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Commercial Beekeepers Bounce Back From Worst Year of Colony Losses on Record

UMD-Led Survey Shows Average Losses Overall, but Another Bad Year for Backyard Beekeepers

By Kimbra Cutlip

bees crawling around on a beehive

A new UMD-led survey found that commercial beekeepers lost an average number of colonies in the past year, compared to a previous year that saw a record rate of bee colony loss. Small "backyard" beekeepers experienced another tough year, however.

Ante Hamersmit/Unsplash

Beekeepers in the U.S. lost an estimated 39% of their honey bee colonies in the year that ended April 1, according to an annual survey that tracks the turnover rate of managed hives.

That’s slightly less than the average loss rate of 39.7% and a huge improvement over last year, when 50.8% of their hives collapsed—the highest annual loss on record. The results come from the Colony Loss Management Survey by the nonprofit Bee Informed Partnership (BIP) in collaboration with the University of Maryland and Auburn University. Since 2007, the survey has monitored colony mortality, a normal part of beekeeping that can be caused by introduced parasites, diseases, starvation and other causes.

“This year was a pretty average turnover year overall for beekeepers in the U.S.,” said Nathalie Steinhauer, BIP’s science coordinator and a postdoctoral researcher in UMD’s Department of Entomology. “But when you break out the results by type of operation, it’s a different story for commercial beekeepers, who had slightly lower-than-average losses, and backyard beekeepers, who have had record losses two years in a row.”

Backyard beekeepers, defined as those who manage fewer than 50 colonies, reported a 58.5% turnover rate in 2021-22 compared to an average loss rate of 47.9% and a record percentage of 56.3% the previous year.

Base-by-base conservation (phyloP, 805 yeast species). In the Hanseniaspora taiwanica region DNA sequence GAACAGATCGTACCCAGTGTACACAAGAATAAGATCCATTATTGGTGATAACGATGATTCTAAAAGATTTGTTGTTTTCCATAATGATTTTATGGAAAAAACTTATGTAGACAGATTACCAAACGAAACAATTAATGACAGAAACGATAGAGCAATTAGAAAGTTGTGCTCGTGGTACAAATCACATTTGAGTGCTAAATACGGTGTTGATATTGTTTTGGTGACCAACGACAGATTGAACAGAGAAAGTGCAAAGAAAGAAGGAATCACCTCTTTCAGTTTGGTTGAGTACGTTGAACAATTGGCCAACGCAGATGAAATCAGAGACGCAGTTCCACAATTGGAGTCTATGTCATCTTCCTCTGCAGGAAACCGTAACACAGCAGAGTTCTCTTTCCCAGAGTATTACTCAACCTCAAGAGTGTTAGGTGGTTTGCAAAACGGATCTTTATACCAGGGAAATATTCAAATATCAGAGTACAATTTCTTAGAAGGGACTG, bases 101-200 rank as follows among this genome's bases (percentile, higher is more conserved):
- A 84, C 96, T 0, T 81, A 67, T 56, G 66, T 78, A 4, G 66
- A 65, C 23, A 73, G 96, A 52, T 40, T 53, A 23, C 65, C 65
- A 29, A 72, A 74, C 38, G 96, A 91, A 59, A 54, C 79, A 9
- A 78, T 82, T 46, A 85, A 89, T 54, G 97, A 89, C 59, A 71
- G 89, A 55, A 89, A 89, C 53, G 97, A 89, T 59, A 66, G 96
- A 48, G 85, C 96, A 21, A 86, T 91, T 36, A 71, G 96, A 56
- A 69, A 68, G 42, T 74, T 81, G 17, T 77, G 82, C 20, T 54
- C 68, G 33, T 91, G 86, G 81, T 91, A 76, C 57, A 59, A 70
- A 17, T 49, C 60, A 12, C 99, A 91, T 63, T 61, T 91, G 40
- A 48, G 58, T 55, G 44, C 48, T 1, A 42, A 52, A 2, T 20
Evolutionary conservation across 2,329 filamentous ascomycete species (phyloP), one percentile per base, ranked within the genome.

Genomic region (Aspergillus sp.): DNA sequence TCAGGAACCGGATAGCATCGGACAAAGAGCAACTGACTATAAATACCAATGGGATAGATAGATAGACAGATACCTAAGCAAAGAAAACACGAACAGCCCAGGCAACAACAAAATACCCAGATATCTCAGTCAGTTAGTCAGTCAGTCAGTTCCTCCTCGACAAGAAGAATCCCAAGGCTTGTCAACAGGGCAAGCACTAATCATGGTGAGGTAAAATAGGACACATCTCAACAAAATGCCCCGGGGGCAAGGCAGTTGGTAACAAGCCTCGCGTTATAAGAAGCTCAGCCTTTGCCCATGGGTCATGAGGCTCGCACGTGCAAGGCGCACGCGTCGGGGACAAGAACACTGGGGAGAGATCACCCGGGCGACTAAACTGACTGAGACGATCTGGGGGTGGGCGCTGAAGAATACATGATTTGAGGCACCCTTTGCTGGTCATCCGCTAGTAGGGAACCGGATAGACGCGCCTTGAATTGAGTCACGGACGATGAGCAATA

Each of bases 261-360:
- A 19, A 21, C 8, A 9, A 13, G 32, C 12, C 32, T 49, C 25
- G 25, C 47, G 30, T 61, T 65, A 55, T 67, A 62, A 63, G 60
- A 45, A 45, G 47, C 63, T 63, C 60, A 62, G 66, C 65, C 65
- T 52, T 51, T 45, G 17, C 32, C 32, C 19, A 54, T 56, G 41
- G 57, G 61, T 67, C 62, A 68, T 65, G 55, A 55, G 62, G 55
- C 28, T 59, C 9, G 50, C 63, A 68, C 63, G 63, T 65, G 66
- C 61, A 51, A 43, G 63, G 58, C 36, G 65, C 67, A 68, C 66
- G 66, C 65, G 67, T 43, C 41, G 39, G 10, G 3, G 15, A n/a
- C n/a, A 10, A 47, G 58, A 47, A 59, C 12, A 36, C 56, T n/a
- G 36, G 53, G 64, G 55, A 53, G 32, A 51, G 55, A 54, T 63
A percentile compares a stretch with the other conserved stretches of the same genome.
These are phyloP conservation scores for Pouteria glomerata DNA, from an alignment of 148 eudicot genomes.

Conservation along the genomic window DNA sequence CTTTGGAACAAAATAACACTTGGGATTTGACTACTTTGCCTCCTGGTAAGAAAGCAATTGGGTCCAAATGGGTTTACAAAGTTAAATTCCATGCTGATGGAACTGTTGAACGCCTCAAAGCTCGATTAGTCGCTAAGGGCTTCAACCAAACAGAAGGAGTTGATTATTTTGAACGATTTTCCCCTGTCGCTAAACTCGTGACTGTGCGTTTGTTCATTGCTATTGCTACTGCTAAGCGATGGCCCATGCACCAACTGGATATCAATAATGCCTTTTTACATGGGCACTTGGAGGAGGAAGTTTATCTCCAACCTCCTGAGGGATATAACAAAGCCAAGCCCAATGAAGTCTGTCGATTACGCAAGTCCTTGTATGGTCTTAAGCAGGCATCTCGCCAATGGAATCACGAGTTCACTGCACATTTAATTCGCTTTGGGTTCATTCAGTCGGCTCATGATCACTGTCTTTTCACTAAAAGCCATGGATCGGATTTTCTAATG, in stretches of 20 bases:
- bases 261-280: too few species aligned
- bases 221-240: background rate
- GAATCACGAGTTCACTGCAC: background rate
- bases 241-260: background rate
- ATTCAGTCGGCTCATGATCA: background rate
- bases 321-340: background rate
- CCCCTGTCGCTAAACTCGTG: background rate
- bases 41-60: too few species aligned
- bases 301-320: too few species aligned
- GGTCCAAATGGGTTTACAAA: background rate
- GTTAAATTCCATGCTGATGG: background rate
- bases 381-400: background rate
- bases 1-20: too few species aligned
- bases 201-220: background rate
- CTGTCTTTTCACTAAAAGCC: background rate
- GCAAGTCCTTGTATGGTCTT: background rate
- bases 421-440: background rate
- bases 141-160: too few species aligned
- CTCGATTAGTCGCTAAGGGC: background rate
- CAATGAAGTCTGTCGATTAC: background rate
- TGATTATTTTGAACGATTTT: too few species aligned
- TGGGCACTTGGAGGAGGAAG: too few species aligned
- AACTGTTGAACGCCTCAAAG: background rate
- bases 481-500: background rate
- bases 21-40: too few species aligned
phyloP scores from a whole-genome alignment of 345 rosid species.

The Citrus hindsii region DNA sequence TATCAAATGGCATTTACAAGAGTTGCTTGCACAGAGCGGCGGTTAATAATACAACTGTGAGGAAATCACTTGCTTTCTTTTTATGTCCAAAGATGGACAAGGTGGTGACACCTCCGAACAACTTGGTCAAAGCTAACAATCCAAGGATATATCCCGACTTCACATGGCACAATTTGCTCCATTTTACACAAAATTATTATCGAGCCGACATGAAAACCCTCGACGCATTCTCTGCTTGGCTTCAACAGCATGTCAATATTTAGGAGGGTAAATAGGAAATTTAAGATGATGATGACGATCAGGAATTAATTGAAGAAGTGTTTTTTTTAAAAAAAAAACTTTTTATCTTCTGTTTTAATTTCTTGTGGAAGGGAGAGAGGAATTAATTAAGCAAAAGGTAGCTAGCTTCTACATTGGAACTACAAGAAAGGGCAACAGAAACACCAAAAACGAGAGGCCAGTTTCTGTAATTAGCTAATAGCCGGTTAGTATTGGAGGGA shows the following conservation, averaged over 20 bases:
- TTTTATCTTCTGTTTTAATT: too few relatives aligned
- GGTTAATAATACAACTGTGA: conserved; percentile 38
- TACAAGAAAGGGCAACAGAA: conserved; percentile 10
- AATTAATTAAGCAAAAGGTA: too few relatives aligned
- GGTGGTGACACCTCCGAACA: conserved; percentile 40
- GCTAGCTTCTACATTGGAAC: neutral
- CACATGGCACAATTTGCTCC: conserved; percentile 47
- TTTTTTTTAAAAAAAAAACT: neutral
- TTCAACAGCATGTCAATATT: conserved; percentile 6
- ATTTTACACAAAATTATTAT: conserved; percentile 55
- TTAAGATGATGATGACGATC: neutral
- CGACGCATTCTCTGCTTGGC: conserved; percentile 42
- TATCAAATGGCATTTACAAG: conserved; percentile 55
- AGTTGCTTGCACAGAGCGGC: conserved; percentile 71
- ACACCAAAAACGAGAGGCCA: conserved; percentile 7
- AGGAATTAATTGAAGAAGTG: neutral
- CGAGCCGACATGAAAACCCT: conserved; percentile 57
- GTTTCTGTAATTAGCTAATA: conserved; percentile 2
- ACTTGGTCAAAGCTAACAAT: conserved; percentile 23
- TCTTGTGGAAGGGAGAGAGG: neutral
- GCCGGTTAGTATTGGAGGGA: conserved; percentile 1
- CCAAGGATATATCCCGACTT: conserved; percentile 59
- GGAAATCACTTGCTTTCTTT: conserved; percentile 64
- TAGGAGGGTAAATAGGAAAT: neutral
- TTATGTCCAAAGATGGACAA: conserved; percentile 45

The survey did not address the reasons for these record-high losses, but revealed much variability among backyard beekeepers, with some experiencing very high losses compared to others.

This year, 3,601 beekeepers that collectively managed 335,946 colonies provided validated survey responses, representing 12% of the nation’s colonies.

Researchers can use the survey data to dig deeper to determine whether the high losses were concentrated in specific regions, which might indicate poor weather or a pathogen outbreak. But if losses are greatest among less-experienced beekeepers, it could perhaps reflect the influx of hobbyists during the COVID-19 pandemic.

“We can’t say what contributes to the results for a given year, but having these long-term data sets through the Colony Loss and Management Survey offers an important record that can reveal trends and help us identify when something important changes.” said survey co-author Geoffrey Williams, assistant professor of entomology at Auburn University. “Year-over-year survey results can help the researchers identify and explore the factors contributing to extreme years as well as long-term trends over time.”

For more information about the Bee Informed Partnership’s annual national Colony Loss and Management Survey, visit:



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